Evans is also planning to export chickens to countries where there are a lot of small farmers who supply live-bird markets. Later this month, he plans to export birds for trials in countries where the climate is really hot and humid, such as Mexico, Brazil and the Caribbean.
Evans is working to exploit a niche that's developing -- people willing to pay for food produced like their grandparents ate.
"There's definitely been a renaissance with food and where food comes from, so I definitely think there's a lot of growth opportunities," said Anne Malleau, acting executive director of Global Animal Partnership. "I definitely think there will be a growing market for that type of bird."
Crystal Lake Farms was given a Step 4 rating by Global Animal Partnership. The non-profit organization is dedicated to improving the lives of farm animals, according to its website, www.globalanimalpartnership.org. It has developed a five step animal welfare rating system to rate how pigs, chickens, turkeys and cattle are raised for meat, the website states.
When the chicken house doors slide open, the birds head to the feeders for a bite of breakfast, then they head into the field to forage. The chickens spend their time running down grasshoppers and taking dust baths and enjoy doing pretty much whatever chickens enjoy doing.
Evans said that not only are chickens happier living free range but they are healthier for consumers. They have less cholesterol and saturated fat and higher Omega 3 and 6 than standard USDA chicken, he said.
He plans for his chicken packaging to have QVC codes that customers can scan using a smart phone to take them directly to his website. He hopes to set up a live web cam so customers can see the conditions the chickens they are buying were living under.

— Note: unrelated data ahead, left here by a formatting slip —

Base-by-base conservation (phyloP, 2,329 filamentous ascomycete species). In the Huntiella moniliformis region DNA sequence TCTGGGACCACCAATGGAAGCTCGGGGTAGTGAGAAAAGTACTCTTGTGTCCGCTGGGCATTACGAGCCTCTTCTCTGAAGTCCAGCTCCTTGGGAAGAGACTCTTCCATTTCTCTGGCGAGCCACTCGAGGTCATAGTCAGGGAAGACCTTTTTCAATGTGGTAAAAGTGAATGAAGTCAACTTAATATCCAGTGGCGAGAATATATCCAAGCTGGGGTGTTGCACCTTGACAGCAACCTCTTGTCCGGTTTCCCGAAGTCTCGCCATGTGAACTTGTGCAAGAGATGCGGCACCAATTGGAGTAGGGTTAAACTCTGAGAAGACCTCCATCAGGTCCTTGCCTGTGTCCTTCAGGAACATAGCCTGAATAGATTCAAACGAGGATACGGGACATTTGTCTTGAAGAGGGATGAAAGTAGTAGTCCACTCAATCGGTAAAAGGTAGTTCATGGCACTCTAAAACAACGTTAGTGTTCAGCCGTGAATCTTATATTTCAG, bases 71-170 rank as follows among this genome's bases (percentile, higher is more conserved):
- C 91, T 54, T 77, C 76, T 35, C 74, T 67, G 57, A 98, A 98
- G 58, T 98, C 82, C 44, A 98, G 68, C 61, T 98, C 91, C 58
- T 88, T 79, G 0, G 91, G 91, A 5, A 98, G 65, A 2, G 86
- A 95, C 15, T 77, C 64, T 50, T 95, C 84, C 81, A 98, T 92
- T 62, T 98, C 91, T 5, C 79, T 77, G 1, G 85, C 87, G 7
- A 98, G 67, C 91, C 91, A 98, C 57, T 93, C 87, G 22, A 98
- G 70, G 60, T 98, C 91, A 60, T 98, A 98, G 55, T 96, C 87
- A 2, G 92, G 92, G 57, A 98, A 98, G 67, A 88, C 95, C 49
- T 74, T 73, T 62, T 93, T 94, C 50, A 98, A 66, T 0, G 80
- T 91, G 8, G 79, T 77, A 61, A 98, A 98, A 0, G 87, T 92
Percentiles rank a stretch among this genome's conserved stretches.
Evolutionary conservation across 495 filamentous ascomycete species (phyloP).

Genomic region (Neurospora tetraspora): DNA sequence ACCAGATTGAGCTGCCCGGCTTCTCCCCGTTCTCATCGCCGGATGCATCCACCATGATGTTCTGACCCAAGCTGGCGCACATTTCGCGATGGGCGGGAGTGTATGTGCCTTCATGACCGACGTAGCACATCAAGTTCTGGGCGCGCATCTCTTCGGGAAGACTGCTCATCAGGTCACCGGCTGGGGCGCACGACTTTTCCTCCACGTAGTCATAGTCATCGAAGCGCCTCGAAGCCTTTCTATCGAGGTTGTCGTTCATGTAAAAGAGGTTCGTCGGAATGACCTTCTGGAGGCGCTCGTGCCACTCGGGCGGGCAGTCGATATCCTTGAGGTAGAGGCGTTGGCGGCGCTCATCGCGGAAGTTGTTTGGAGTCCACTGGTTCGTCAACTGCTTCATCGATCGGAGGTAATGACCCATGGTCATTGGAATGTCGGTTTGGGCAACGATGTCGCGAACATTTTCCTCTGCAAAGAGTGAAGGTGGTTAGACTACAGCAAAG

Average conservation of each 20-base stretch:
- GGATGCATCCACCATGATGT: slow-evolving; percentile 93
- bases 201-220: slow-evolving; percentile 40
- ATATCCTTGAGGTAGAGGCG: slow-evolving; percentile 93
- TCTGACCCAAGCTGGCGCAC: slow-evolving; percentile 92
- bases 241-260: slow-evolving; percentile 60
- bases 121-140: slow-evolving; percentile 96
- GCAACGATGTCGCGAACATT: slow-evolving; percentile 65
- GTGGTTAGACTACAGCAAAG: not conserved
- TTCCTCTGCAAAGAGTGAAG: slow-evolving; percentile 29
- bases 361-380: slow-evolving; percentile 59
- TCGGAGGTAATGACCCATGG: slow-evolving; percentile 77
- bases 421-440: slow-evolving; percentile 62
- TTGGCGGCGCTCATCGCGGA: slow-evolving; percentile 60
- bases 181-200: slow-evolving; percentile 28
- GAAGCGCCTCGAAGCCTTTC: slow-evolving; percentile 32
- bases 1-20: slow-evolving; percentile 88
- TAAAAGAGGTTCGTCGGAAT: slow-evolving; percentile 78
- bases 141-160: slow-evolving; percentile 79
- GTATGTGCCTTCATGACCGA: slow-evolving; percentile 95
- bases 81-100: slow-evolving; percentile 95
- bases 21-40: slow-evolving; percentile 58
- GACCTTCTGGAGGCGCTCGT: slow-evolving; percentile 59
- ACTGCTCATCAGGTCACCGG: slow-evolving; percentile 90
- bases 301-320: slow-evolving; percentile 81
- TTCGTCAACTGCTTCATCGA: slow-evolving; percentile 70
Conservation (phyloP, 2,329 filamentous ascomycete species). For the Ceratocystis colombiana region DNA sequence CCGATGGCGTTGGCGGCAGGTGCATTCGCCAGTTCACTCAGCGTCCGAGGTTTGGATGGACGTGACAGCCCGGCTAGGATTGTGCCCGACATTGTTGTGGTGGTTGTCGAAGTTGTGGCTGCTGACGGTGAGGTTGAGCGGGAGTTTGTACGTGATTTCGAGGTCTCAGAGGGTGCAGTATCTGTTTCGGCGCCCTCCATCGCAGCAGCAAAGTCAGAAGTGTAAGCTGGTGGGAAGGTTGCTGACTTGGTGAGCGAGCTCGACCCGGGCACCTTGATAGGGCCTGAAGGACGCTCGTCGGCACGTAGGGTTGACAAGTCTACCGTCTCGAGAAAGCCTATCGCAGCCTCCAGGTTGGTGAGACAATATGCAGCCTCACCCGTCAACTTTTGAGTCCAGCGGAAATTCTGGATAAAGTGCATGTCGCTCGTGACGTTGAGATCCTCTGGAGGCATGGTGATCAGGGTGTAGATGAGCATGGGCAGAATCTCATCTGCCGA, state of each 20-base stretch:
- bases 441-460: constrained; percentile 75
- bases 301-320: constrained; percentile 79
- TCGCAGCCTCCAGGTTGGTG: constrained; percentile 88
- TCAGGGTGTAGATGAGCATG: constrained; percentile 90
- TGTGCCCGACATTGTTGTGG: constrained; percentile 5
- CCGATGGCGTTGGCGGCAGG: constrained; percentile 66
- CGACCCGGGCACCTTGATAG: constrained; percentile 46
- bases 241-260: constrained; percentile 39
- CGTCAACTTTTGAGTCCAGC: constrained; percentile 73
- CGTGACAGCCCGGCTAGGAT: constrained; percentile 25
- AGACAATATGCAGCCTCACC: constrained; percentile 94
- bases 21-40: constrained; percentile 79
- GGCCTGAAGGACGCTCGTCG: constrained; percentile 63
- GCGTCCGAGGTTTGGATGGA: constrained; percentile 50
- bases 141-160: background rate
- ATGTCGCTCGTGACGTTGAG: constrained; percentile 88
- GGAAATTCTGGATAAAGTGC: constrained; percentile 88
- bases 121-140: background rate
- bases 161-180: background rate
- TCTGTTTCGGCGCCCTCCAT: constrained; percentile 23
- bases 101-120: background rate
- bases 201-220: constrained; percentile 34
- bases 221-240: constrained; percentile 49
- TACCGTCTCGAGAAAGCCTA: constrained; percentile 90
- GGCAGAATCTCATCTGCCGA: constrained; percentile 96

Chickens at Crystal Lake Farms have twice as much room inside their houses as chickens in mainstream houses, according to Smith. Outside, they have no limits on how far they can roam other than a perimeter fence around the entire farm.
Free Rangers eat a diet free of animal by-products. The feed meal is very basic compared to most commercial broiler chicken feed, he said. The feed is not yet organic nor free from genetically modified grain, but Evans hopes to offer non-GMO feed in the future.
Smith has a lifetime of experience in the poultry business, starting when he was about five years old helping his dad on the farm. He's using that experience of how things were done in the old days to find ways to manage the free-range chickens.
One surprise Smith and Evans found is the peaceful atmosphere inside the houses that house the tiniest chicks. When commercial chicken houses get new chicks, there is a buzz of chirping that can be heard some distance outside; but in Crystal Lake Farms houses all is quiet.
"We think chirping is anxiety," Smith said, noting that chicks can be seen dozing off to sleep, something that's normally not seen in commercial houses.
"After we've got into this, it's neat to realize we're giving the chicken what it wants," Smith said.
"I think what Blake and his family have done is the happy medium where animals do very well outside and animals produce efficiently," Malleau said. "His family has a lot of experience in the breeding system. He's raising a slightly different chicken and a large part of the success is having the right bird."
If Evans is correct, the right bird is enjoying its day outside, doing what chickens do.General News on 01/08/2014
Print Headline: Decatur company has begun hatching free-range chicken